In addition, the symptoms must cause clinically significant distress or impairment in functioning, and there can have been no major depressive episode during the first two years of the disturbance.
Perform mental status examination, including evaluation of affect, mood, orientation, appearance, agitation, or psychomotor slowing; perform thyroid examination, inspection for signs of self-injury, and neurologic examination if appropriate.
Rule out nonpsychiatric causes of symptoms, which may include the following:
The diagnosis is based on clinical criteria as indicated above. Rule out medical and other causes. An initial screening includes the following:
Refer immediately for psychiatric evaluation or treatment if the patient is:
The combination of psychotherapy and antidepressant medication is more effective than either treatment modality alone. Social support interventions (e.g., community-based HIV support groups) also can help; refer to available resources. Patients should be encouraged to discontinue alcohol or substance use, and should be referred for treatment as indicated.
Individual psychotherapy with a skilled, HIV-experienced mental health professional can be very effective in treating depression. Several specific types of individual and group psychotherapies for depression (e.g., interpersonal therapy, cognitive-behavioral therapy, behavioral activation, supportive psychotherapy, coping effectiveness) have been shown to be effective for HIV-infected individuals.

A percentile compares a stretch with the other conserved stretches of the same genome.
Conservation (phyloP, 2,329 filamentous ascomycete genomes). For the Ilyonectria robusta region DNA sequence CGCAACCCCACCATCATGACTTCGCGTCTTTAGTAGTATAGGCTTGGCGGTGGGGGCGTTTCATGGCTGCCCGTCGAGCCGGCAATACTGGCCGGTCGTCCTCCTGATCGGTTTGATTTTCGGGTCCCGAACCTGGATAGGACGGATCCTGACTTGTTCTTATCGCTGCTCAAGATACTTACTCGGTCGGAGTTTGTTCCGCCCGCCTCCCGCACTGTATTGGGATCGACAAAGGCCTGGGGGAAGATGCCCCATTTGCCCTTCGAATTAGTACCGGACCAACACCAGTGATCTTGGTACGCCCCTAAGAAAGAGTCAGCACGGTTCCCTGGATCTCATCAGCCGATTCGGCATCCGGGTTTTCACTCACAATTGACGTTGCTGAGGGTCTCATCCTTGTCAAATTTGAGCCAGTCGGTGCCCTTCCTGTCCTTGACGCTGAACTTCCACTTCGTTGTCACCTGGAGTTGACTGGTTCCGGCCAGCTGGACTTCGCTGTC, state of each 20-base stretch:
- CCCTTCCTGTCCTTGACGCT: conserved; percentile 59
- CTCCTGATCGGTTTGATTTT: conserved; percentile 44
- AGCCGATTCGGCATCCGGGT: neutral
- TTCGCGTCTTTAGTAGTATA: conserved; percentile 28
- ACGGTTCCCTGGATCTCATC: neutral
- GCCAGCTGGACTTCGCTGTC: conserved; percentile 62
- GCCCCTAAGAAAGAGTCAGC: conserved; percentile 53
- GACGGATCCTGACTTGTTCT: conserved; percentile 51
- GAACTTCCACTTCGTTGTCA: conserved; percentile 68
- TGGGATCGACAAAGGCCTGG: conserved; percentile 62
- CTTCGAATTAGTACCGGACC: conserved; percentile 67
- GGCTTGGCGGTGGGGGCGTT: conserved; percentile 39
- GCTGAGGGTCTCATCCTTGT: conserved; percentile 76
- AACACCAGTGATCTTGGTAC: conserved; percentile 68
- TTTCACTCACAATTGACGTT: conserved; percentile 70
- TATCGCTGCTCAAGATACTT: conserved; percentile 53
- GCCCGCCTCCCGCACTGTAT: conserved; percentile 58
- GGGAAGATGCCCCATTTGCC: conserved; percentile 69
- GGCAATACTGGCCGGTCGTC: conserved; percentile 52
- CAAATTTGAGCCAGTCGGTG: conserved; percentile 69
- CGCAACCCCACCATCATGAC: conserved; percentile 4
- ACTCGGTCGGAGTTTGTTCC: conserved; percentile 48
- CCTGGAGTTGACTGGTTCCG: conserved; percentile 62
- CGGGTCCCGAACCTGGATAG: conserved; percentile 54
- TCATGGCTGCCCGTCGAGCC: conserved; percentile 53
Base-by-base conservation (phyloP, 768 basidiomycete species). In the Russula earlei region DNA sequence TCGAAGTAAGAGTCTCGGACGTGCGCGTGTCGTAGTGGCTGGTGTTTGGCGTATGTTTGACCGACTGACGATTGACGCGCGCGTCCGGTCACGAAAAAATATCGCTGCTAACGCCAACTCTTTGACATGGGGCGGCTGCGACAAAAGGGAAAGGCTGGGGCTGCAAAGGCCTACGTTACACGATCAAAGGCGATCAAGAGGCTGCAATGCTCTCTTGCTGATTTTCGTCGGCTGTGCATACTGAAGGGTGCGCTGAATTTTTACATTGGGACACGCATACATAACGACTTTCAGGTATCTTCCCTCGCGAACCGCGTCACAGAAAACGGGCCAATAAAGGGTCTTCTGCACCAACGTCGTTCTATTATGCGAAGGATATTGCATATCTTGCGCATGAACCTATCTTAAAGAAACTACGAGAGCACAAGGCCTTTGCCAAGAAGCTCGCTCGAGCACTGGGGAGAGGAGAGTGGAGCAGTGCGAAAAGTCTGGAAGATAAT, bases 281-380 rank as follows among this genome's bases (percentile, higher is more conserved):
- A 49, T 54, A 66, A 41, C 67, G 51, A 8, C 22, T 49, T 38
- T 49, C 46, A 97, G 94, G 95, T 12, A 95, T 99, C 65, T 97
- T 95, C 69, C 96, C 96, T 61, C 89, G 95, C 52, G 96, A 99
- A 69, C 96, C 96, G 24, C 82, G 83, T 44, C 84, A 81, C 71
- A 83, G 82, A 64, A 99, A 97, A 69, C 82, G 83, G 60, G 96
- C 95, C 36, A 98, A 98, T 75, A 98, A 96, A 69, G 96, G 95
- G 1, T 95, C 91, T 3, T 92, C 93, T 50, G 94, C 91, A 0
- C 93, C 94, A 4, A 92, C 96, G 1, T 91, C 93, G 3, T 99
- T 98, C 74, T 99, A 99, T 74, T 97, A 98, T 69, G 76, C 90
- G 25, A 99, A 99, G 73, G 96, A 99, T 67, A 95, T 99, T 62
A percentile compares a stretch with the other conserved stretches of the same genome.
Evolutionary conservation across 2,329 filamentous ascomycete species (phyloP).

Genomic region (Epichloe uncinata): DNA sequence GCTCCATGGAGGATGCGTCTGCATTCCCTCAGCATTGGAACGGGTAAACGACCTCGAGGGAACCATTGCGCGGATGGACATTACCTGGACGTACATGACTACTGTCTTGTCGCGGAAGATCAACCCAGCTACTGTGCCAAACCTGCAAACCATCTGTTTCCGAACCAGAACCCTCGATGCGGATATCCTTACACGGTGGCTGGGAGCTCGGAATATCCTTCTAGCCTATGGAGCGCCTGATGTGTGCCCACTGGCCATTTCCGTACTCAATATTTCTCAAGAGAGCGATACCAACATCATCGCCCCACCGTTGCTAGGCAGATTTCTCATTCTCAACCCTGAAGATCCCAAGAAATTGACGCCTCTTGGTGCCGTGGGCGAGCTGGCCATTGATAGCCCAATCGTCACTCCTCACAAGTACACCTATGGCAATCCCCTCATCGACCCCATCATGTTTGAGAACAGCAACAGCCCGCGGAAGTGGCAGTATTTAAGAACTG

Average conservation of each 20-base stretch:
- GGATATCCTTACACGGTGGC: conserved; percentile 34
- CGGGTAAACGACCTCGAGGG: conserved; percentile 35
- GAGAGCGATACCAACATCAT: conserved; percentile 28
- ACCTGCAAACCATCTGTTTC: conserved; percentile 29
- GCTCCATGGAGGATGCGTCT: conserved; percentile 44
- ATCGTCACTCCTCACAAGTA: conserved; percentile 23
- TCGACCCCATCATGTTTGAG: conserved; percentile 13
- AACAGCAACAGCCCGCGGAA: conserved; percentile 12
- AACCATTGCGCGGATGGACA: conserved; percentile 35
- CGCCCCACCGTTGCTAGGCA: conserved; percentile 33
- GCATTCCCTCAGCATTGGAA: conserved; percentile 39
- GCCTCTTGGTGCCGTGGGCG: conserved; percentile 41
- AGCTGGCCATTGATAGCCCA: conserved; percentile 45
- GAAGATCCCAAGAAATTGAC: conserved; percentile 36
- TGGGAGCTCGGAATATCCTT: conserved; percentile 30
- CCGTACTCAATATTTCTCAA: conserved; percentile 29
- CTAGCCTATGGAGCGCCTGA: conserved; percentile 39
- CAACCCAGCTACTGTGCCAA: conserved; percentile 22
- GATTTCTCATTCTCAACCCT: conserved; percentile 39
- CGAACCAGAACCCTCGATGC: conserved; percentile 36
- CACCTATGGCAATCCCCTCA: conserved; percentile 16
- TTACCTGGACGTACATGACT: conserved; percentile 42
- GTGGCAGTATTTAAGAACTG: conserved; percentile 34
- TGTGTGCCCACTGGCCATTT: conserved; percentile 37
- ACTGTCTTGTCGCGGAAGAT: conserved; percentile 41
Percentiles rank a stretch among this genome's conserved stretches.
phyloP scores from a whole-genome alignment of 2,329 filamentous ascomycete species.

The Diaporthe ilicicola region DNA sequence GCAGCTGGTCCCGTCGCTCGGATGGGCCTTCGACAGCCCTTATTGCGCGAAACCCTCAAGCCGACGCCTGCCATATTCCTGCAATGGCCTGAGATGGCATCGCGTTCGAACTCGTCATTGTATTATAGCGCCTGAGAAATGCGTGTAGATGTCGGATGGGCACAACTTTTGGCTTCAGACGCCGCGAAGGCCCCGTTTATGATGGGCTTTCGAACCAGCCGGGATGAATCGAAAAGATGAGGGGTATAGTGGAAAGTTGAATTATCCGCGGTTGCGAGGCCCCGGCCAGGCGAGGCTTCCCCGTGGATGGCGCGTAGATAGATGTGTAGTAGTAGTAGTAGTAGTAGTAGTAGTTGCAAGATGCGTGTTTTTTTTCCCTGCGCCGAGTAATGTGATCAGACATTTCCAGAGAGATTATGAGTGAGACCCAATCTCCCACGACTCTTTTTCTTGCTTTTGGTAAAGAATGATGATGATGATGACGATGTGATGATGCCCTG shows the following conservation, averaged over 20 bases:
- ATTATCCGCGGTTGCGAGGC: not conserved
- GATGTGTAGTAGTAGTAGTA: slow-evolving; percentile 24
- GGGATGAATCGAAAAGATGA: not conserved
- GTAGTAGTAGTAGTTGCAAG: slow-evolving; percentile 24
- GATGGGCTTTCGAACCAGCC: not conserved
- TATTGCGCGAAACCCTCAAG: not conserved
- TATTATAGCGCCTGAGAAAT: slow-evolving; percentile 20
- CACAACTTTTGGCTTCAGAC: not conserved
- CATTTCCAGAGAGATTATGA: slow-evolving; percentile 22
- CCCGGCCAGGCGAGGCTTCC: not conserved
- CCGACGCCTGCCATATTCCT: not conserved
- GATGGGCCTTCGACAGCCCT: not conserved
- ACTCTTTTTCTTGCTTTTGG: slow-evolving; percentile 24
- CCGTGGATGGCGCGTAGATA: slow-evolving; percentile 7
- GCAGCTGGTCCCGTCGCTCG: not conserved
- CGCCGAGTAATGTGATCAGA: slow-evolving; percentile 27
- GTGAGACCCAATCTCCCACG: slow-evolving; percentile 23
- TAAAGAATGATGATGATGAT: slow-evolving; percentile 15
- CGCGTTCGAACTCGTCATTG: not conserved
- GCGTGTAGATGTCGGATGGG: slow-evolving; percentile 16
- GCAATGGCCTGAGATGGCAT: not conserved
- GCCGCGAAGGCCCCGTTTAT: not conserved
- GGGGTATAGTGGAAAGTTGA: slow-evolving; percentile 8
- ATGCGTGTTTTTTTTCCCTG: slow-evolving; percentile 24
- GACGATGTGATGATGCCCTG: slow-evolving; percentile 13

For most patients, a selective serotonin reuptake inhibitor (SSRI) or a selective norepinephrine reuptake inhibitor (SNRI) is the most appropriate initial treatment for depression. For patients who experience treatment failure with these agents (or have an incomplete response) at a customary therapeutic dosage, consultation with a psychiatrist is recommended.
When selecting antidepressant medications, consider their side effect profiles as a means to manage other symptoms the patient may be experiencing. For example, activating antidepressants (taken in the morning) may help patients who complain of low energy; antidepressants that increase appetite may be useful for patients with wasting syndrome; sedating antidepressants (taken at bedtime) may help patients with insomnia. Medications that may be lethal if overdosed (e.g., tricyclic antidepressants) should not be prescribed to patients for whom suicidality may be a concern.
The information below describes specific antidepressant medications, with information on dosage and possible adverse effects. Most antidepressants should be started at low dosages and gradually titrated upward to avoid unpleasant side effects that might lead to nonadherence. Antidepressant effect usually is not noticed until 2-4 weeks after starting a medication. If there is no improvement in symptoms in 2-4 weeks, and there are no significant adverse effects, the dosage may be increased.
A therapeutic trial consists of treatment for 4-6 weeks at a therapeutic dosage. If the patient's symptoms have not improved, an increase in dosage or a switch to another medication should be considered. Patients who remain depressed should be referred to a psychiatrist.